Chicago, IL, January 15, 2008 - The FBI has alerted the public that consumers have been receiving spam emails allegedly coming from various FBI executives and the Internet Crime Complaint Center in an attempt to defraud consumers.
Some of these emails claim to be an “official order” from the FBI’s alleged Anti Terrorist and Monetary Crimes Division or an alleged FBI unit based in Nigeria. In reality, neither of these groups exist. These emails notify the addressee that they have become the recipient of millions of dollars. Instructions to provide personal information including name, banking information, phone number and a copy of one’s passport are required in order to collect the money. These emails also claim that if the recipient does not provide this documentation they will face a penalty.
“In cooperation with the FBI, the Better Business Bureau is alerting consumers in the area about this scam in order to help prevent identity fraud,” said Steve J. Bernas, president & CEO of the Better Business Bureau of Chicago and Northern Illinois.
If you receive a legitimate-looking email that supposedly comes from the FBI or any other institution asking you to confirm or update personal information you are being set-up to become a victim of a phishing scam. Such a scam involves sending unsolicited, fraudulent emails that appear to be from a legitimate company that you may recognize and even regularly do business with.
Often these emails contain corporate logos that appear to be genuine and include links that will supposedly take you to the company’s legitimate website. Most often however, the link takes you to a "look-alike" site and into the hands of identity thieves.
To prevent falling for such a scam the BBB offers these tips to consumers:
- Do not respond to unsolicited (SPAM) e-mail. Be skeptical of individuals representing themselves as officials soliciting personal information via e-mail. Do not provide personal or financial information to anyone who solicits information.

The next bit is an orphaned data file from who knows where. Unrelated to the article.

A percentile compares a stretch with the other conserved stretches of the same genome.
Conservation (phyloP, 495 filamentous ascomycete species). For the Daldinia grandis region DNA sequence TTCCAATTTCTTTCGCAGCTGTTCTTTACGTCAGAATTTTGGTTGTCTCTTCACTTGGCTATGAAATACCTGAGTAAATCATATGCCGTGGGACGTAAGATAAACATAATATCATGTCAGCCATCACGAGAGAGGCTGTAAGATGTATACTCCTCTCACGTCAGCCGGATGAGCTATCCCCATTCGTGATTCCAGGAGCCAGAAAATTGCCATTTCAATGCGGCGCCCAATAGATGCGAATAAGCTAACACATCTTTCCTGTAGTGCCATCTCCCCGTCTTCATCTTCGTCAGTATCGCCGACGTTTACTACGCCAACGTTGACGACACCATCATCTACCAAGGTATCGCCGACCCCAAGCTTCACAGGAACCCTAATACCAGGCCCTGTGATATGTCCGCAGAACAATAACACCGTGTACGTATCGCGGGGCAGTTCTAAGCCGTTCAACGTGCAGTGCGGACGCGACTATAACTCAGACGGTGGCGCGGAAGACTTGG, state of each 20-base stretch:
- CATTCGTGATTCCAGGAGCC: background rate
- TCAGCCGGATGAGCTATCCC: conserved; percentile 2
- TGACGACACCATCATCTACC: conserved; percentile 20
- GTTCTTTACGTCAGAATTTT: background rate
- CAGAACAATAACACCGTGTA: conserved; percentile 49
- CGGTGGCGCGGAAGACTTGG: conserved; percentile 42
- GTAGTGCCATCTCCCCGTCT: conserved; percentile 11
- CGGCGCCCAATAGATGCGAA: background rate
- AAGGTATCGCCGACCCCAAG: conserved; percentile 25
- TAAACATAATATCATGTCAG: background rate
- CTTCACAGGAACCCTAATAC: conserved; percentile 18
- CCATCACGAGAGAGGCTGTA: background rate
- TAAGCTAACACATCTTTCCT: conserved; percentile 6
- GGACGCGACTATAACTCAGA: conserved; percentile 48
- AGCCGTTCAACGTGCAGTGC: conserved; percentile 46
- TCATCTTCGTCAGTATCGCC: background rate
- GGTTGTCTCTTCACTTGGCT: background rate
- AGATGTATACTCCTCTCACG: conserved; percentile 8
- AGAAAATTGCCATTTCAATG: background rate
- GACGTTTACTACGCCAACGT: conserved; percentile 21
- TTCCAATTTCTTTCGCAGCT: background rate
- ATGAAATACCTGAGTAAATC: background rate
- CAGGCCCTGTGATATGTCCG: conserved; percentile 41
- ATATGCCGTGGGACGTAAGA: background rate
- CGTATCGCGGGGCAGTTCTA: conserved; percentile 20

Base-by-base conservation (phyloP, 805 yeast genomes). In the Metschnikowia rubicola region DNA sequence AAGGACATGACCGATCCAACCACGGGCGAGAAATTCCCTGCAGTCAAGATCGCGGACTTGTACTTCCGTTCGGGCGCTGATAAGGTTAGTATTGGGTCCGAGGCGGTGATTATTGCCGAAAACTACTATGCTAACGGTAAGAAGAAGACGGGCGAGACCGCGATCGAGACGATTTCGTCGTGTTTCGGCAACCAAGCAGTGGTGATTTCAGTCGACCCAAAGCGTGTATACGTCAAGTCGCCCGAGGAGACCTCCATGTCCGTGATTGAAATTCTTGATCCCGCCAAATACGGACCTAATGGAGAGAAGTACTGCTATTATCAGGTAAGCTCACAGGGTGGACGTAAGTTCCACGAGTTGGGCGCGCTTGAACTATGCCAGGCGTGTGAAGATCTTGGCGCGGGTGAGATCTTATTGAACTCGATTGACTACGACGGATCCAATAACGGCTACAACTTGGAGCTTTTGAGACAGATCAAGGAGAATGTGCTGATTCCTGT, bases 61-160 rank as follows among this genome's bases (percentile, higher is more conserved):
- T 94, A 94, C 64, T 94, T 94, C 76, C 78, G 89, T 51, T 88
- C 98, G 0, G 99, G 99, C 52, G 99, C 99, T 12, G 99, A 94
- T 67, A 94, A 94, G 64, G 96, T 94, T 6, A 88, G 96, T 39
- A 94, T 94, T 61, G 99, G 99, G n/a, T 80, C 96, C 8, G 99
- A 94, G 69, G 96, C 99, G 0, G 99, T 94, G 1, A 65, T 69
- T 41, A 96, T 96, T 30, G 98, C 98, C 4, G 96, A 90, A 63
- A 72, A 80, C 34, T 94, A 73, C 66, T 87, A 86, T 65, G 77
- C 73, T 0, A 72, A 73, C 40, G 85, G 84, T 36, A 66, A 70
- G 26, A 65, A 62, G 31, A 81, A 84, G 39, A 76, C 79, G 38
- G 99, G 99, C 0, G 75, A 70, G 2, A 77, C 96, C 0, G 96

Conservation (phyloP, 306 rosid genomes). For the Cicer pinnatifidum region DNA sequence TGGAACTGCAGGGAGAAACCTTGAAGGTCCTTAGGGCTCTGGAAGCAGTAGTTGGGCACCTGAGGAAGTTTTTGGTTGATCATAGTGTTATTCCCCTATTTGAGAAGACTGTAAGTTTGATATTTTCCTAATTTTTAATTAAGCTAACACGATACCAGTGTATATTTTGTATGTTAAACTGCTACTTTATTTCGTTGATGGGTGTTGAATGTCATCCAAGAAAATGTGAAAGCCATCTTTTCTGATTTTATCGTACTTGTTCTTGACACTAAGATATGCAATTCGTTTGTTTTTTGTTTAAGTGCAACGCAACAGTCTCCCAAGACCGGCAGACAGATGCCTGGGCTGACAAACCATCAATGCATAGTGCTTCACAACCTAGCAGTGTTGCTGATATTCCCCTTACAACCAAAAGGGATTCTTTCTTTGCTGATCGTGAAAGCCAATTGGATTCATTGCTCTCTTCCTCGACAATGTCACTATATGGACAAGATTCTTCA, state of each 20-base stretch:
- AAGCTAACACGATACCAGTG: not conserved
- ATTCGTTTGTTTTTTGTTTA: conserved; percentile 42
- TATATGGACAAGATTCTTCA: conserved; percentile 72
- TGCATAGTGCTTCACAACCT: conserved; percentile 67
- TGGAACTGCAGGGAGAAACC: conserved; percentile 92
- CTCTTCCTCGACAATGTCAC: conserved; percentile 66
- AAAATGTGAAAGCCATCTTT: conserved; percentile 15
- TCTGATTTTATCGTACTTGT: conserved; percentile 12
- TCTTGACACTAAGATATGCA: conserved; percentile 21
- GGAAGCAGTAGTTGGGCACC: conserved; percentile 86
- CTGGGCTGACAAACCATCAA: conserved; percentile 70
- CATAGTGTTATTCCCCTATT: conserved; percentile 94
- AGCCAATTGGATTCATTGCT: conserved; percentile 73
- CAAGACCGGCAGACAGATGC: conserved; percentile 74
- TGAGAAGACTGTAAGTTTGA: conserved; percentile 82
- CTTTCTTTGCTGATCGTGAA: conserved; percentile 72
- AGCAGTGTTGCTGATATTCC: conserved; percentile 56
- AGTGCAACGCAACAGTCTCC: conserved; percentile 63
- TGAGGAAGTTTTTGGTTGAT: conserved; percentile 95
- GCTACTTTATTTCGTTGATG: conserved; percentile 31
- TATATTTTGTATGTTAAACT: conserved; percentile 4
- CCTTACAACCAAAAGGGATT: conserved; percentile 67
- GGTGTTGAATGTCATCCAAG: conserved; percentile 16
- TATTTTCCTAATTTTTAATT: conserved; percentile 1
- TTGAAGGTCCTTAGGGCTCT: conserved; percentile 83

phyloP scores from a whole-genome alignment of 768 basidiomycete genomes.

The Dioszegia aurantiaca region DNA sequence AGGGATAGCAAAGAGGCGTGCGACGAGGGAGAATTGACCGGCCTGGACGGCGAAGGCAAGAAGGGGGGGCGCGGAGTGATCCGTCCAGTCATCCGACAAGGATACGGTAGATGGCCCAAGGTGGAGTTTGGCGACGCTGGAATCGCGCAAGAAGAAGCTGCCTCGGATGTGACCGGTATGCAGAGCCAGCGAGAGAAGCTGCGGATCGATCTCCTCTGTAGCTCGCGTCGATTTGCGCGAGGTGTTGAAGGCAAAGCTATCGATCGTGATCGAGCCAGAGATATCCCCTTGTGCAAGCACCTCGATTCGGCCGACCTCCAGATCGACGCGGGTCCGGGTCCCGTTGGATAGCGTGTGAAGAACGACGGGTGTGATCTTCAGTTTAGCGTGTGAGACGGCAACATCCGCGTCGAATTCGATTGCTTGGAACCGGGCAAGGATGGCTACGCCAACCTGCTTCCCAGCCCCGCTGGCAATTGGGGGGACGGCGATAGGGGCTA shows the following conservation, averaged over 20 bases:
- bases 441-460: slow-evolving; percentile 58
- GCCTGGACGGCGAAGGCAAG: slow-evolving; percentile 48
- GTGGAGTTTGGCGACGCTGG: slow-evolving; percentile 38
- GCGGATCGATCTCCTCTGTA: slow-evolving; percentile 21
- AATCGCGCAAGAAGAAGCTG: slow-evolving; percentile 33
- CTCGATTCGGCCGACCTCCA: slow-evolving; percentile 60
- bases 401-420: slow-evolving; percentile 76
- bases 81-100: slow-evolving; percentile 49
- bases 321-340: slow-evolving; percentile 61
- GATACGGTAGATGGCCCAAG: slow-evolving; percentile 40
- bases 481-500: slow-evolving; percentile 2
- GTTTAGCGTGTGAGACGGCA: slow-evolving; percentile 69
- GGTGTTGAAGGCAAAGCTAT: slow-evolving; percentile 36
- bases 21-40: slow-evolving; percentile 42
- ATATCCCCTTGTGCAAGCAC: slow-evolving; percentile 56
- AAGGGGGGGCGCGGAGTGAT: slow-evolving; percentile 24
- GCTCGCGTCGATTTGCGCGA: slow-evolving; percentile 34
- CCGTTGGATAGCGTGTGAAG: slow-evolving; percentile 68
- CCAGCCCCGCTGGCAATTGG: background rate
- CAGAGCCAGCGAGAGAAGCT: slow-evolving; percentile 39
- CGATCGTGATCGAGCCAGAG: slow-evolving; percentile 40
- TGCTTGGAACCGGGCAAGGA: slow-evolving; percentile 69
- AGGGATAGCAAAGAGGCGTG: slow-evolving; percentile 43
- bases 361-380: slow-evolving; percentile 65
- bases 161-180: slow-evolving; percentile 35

- Do not click on links contained within an unsolicited e-mail and be cautious of attached files, as the files may contain viruses. Only open attachments from known senders.
- If you get an e-mail that warns you, with little to no notice, that an account of yours will be shut down unless you reconfirm your billing information, do not reply or click on the link in the e-mail. Instead, contact the company referenced in the e-mail using a telephone number or web site address you know to be genuine.
- Avoid e-mailing personal and financial information. If you have determined the web site to be legitimate and do decide to submit financial information, look for the "lock" icon on the browser's status bar. It signals that your information is secure during transmission.
- Validate the legitimacy of the organization by directly accessing the organization's website rather than following an alleged link to the site or go to www.bbb.org.
Bernas said, “Consumers are further advised to delete emails from unknown senders without opening them, as they may contain attachments that may release a virus in your computer to track personal information.”
It is also strongly recommended to regularly review all account statements, including online banking statements, to verify that all charges are accurate and correct, and to check for any suspicious activity.
If you believe you have been scammed, report the suspicious activity to BBB at www.bbb.org.